FIGURE G1: Lifetime Earnings Curve of Applied Inte- grated Technology/Mechatronics Completers compared to Control Group

Earnings for CIP 14.4201

Earnings for Control Group

$80 $60 $70 $50 $40 $30 $20 $10 $0

67

Average Annual Earnings ($K)

20

30

40

50

60

70

Age

12

MONROE COMMUN I T Y COL L EGE | ECONOM I C MODE L I NG S P EC I A L I S T S I NT L . 

MECHANICAL ENGINEERING TECHNOLOGY PROGRAM

TABLE G1: 2014 Economic Impact of MCC’s Mechanical Engineering Technology Program Field Value ($K) Total Economic Impact $7,465  Initial Effect $4,669  Direct Effect $629  Indirect Effect $124  Induced Effect $2,043 TABLE G2: Metrics per Worker for MCC’s Mechanical Engineering Technology Program Field Value Number of Completers in Workforce in 2014 115 Annual Economic Impact Per Completer $64,700 Estimated Lifetime Earnings Per Completer $682,700

In 2014, completers of MCC’s Mechanical Engineer- ing Technology program generated an estimated $7.4 million in added income to the regional economy. This figure represents the increased wages collected by former students as a direct result of their educa- tion, the increased output of businesses that employ these students, and the multiplier effects that occur as both parties spend money at other businesses. As of 2014, there are 115 MCC completers in the workforce who achieved an Associate in Applied Sci- ence degree in this field. Whether employed in their field or in another field, these students generate an annual economic impact of $64,700 per person. An average MCC completer in this program will collect a present value of $682,700 in future earnings as a result of this education.

FIGURE G1: Lifetime Earnings Curve of Mechanical Engineering Technology Program Completers compared to Control Group

FIGURE G2: MCC Mechanical Engineering Technology Completers 2003-2014

Associates

Certificates

Earnings for CIP 15.0805

Earnings for Control Group

30

$80 $60 $70 $50 $40 $30 $20 $10 $0

25

20

15

10

5

0

67

Average Annual Earnings ($K)

2003 2004 2005 2006 2007 2008 2009 2010 2011 2012 2013

20

30

40

50

60

70

Age

13

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PRECISION MACHINING & TOOLING PROGRAM

TABLE H1: 2014 Economic Impact of MCC’s Precision Machining & Tooling Program Field Value ($K) Total Economic Impact in 2014 $20,156  Initial Effect $13,424  Direct Effect $1,752  Indirect Effect $344  Induced Effect $4,635 TABLE H2: Metrics per Worker for MCC’s Precision Machining & Tooling Program Field Value Number of Completers in Workforce in 2014 267 Annual Economic Impact Per Completer $75,500 Estimated Lifetime Earnings Per Completer $694,300

In 2014, completers of MCC’s Precision Machining & Tooling program generated an estimated $20.2 mil- lion in added income to the regional economy. This figure represents the increased wages collected by former students as a direct result of their education, the increased output of businesses that employ these students, and the multiplier effects that occur as both parties spend money at other businesses. As of 2014, there are 267 MCC completers in the workforce who achieved some credential in this field (either a post- secondary vocational award or an associate’s degree). Whether employed in their field or in another field, these students generate an annual economic impact of $75,500 per person. An average MCC completer in this program will collect a present value of $694,300 in future earnings as a result of this education.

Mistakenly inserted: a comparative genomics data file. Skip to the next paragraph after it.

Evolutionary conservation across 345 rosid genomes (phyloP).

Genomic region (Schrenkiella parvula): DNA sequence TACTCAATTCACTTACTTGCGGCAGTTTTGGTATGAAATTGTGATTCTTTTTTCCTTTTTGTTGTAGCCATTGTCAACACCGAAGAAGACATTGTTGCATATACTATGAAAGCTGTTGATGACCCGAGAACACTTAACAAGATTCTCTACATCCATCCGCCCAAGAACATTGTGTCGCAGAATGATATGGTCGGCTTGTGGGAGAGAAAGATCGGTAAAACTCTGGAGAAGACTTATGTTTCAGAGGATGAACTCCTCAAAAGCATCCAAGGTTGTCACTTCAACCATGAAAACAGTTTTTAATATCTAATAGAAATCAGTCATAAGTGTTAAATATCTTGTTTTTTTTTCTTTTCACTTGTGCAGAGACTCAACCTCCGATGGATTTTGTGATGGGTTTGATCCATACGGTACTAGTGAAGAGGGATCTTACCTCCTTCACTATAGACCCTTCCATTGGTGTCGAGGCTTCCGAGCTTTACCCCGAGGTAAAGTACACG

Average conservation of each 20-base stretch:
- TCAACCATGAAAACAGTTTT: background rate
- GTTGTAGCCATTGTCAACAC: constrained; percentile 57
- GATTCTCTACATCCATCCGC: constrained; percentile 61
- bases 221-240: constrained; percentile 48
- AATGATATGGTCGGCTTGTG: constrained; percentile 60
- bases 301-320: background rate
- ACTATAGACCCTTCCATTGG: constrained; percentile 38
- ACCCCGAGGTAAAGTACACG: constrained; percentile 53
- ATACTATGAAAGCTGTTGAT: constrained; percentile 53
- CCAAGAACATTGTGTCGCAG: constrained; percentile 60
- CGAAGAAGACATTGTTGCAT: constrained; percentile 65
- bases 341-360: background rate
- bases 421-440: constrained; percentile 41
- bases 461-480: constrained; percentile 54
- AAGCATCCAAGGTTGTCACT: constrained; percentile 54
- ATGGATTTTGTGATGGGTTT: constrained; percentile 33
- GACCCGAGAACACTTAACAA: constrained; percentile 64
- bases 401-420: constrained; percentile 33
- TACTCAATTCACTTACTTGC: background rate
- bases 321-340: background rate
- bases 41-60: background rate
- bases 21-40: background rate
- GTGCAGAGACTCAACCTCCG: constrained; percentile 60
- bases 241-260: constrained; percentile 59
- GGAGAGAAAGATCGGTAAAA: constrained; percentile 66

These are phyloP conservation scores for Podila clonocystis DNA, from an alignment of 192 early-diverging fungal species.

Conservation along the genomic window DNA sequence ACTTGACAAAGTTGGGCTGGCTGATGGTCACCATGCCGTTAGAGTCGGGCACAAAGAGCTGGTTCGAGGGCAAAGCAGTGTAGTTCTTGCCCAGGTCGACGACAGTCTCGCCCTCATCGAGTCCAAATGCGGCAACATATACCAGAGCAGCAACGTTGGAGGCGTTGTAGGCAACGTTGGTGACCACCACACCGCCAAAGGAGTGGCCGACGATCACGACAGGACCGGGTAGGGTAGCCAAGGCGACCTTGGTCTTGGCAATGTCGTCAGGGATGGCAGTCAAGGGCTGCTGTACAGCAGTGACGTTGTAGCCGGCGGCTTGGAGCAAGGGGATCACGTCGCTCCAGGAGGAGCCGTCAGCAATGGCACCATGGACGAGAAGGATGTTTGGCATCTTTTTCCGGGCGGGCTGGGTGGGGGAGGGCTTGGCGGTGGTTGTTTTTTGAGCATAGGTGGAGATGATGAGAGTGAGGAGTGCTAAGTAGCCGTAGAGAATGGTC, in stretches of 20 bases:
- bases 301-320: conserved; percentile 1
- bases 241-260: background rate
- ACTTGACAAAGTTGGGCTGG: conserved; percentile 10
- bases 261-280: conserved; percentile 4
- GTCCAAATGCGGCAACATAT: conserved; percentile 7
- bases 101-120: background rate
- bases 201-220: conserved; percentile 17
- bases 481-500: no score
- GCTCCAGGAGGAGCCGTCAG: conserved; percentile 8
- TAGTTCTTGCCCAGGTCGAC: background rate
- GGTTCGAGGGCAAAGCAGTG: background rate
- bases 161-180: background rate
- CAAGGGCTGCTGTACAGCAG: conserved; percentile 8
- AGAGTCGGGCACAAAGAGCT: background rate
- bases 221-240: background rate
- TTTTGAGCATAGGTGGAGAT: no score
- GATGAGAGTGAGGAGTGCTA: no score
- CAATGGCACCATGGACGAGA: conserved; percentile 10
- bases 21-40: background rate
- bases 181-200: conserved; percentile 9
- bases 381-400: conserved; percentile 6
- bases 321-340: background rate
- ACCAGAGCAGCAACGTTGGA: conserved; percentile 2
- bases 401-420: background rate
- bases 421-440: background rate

FIGURE H1: Lifetime Earnings Curve of Precision Machining & Tooling Program Completers compared to Control Group

FIGURE H2: MCC Precision Machining & Tooling Com- pleters 2003-2014

Associates

Certificates

Earnings for CIP 48.0501

Earnings for Control Group

45 35 40 30 25 15 20 10

$80 $60 $70 $50 $40 $30 $20 $10 $0

5 0

67

Average Annual Earnings ($K)

2003 2004 2005 2006 2007 2008 2009 2010 2011 2012 2013

20

30

40

50

60

70

Age

14

MONROE COMMUN I T Y COL L EGE | ECONOM I C MODE L I NG S P EC I A L I S T S I NT L . 

OPTICAL SYSTEMS TECHNOLOGY PROGRAM

TABLE J1: 2014 Economic Impact of MCC’s Optical Systems Technology Program Field Value ($K) Total Economic Impact in 2014 $3,575  Initial Effect $2,191  Direct Effect $312  Indirect Effect $64  Induced Effect $1,007 TABLE J2: Metrics per Worker for MCC’s Optical Systems Technology Program Field Value Number of Completers in Workforce in 2014 Annual Economic Impact Per Completer $121,500 Estimated Lifetime Earnings Per Completer $702,300 29

In 2014, completers of MCC’s Optical Systems Tech- nology program generated an estimated $3.5 million in added income to the regional economy. This figure represents the increased wages collected by former students as a direct result of their education, the increased output of businesses that employ these students, and the multiplier effects that occur as both parties spend money at other businesses. As of 2014, there are 29 MCC completers in the workforce who achieved some credential in this field (either a post- secondary vocational award or an associate’s degree). Whether employed in their field or in another field, these students generate an annual economic impact of $121,500 per person. An average MCC completer in this program will collect a present value of $702,300 in future earnings as a result of this education.